Underrated in America: International grocery stores

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When my wife and I lived in Southwest Virginia, we bought most of our food at Wal-Mart. It was close to our house, the produce section was outstanding, and the prices were low. In retrospect, it's pretty clear that we were spoiled; when we moved to the Bronx about a year and a half ago, we were blown away by the increased cost of basic necessities. While clothes, restaurants, and other discretionary expenses were much cheaper in our new neighborhood, milk and peanut butter cost almost twice as much, string cheese tripled in price, and beef was too expensive for us to buy. After comparison shopping at the five or six supermarkets in my neighborhood, I began taking weekly trips to Trader Joe's to pick up necessities. I soon discovered the local Farmers' Market, the canned food sections at nearby dollar stores, and the joys of cheap Dominican food.

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I also became friendly with the proprietors of my local international groceries. The Indian store, I found, offered fantastic deals on spices, nuts, snacks, and convenience foods. One of my staple foods, almonds, were three-fourths the price of Trader Joe's, and the nuts were fresher and more flavorful. Similarly, the Indian heat-and-eat dishes were not only cheaper than their US counterparts, but were also tastier and healthier. Gits and Ashoka, for example, both offer a wide selection of delicious dishes, none of which contain high fructose corn syrup (HFCS), partially hydrogenated oils, or any of the other dangerous pseudo-ingredients that are popular in American convenience foods.

Next to my Indian store, there's a Cambodian joint that has great deals on frozen fish, fresh produce, soy sauce, rice, sesame oil, and an almost endless array of mysterious Asian ingredients. I also discovered, a few blocks away, a Korean store that sells beef at about 2/3 the prices charged by my nearest grocery, as well as an even bigger selection of fresh produce, rice, and other ingredients. Both stores have an impressive selection of noodles and a wide array of bizarre Asian soft drinks, most of which have been delicious. Pennyroyal soda, by the way, is a major exception, and tamarind juice is touch-and-go. Proceed with caution and be sure to try roasted coconut juice whenever you get the opportunity!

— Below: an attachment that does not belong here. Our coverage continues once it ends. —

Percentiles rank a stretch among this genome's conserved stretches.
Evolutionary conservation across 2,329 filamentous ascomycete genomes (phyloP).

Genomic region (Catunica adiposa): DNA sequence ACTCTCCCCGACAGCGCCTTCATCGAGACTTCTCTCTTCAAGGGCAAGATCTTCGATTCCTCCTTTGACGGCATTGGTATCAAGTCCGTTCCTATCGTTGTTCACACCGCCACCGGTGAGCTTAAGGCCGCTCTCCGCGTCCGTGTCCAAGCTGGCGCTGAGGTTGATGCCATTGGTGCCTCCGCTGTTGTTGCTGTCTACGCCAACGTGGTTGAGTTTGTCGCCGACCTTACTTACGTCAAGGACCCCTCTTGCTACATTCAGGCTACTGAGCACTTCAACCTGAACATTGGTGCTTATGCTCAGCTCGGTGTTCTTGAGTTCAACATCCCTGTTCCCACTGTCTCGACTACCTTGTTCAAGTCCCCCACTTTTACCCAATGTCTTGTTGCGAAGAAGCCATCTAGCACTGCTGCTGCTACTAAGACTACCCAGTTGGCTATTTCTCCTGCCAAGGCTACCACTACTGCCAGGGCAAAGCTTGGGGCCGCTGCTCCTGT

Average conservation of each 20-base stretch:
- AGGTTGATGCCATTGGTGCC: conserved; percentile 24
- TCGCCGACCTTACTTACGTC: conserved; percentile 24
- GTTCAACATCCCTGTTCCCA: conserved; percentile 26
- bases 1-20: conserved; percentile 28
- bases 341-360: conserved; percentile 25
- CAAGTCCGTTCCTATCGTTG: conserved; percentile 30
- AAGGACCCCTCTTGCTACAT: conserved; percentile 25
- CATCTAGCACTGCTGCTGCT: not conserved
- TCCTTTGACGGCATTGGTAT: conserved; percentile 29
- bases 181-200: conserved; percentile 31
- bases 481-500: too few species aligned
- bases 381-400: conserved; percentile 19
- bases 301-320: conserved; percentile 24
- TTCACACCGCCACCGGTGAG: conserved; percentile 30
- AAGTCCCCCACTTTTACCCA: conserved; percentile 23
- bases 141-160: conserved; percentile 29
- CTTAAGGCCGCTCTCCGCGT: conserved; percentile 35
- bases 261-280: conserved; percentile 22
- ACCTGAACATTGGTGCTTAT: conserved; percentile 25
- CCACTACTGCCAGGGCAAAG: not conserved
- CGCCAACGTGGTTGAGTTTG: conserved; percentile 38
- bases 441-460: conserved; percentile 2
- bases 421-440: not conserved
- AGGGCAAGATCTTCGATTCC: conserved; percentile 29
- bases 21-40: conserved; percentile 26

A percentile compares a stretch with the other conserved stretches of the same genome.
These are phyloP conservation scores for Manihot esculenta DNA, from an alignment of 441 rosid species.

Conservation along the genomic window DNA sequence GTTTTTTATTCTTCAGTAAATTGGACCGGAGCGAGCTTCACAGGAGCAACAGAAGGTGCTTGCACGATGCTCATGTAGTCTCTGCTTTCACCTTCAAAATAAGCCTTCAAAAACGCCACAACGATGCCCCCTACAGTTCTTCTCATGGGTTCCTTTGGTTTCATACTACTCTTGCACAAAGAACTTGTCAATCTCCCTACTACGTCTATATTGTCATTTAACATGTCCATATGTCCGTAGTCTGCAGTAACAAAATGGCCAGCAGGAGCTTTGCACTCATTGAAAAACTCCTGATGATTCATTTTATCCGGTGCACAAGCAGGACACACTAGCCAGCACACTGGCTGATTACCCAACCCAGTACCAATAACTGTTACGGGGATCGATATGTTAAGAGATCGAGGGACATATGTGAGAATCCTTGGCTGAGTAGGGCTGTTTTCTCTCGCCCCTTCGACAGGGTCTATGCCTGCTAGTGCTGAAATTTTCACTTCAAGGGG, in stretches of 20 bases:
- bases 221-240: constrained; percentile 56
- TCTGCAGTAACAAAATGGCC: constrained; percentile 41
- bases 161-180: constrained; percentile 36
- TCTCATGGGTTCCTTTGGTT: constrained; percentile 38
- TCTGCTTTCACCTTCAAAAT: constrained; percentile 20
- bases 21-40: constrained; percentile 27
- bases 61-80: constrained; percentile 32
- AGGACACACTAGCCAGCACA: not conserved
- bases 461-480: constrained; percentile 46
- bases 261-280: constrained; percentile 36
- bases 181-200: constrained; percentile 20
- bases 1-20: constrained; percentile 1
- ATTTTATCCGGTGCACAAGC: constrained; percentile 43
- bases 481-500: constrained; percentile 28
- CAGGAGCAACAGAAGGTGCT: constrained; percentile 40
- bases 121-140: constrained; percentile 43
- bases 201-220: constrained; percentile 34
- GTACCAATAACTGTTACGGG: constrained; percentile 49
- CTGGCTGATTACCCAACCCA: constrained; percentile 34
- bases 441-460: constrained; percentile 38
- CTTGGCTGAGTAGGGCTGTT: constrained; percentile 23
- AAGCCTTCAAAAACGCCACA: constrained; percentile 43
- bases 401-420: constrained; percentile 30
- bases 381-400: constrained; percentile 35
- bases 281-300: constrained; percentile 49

While I am lucky enough to live in the nexus of a couple of different ethnic neighborhoods, most of the places where I've lived have had at least one international food store store. Even my little backwoods burg in Southwest Virginia had two: a Mexican bodega and an Asian grocery. The bodega had great deals on spices, HFCS-free sodas, and tomatillos, while the Asian joint had an outstanding produce section, superb convenience foods, and a state-of-the-art selection of ramen dishes. Between the competitive prices and exciting selection, I often wondered why I was the only non-immigrant shopper in either store.

Between the ongoing desire to eat better and the ever-increasing struggle to put food on the table, today's shoppers often find themselves at a difficult crossroads. To put it bluntly, the current economic situation makes it hard, if not impossible, to continue the eating habits of the past. Luckily, international groceries give customers the option of eating better than ever while saving a ton of money!

Bruce Watson is a freelance writer, blogger, and all-around cheapskate. He's still trying to work up enough bravery to try a horned melon.

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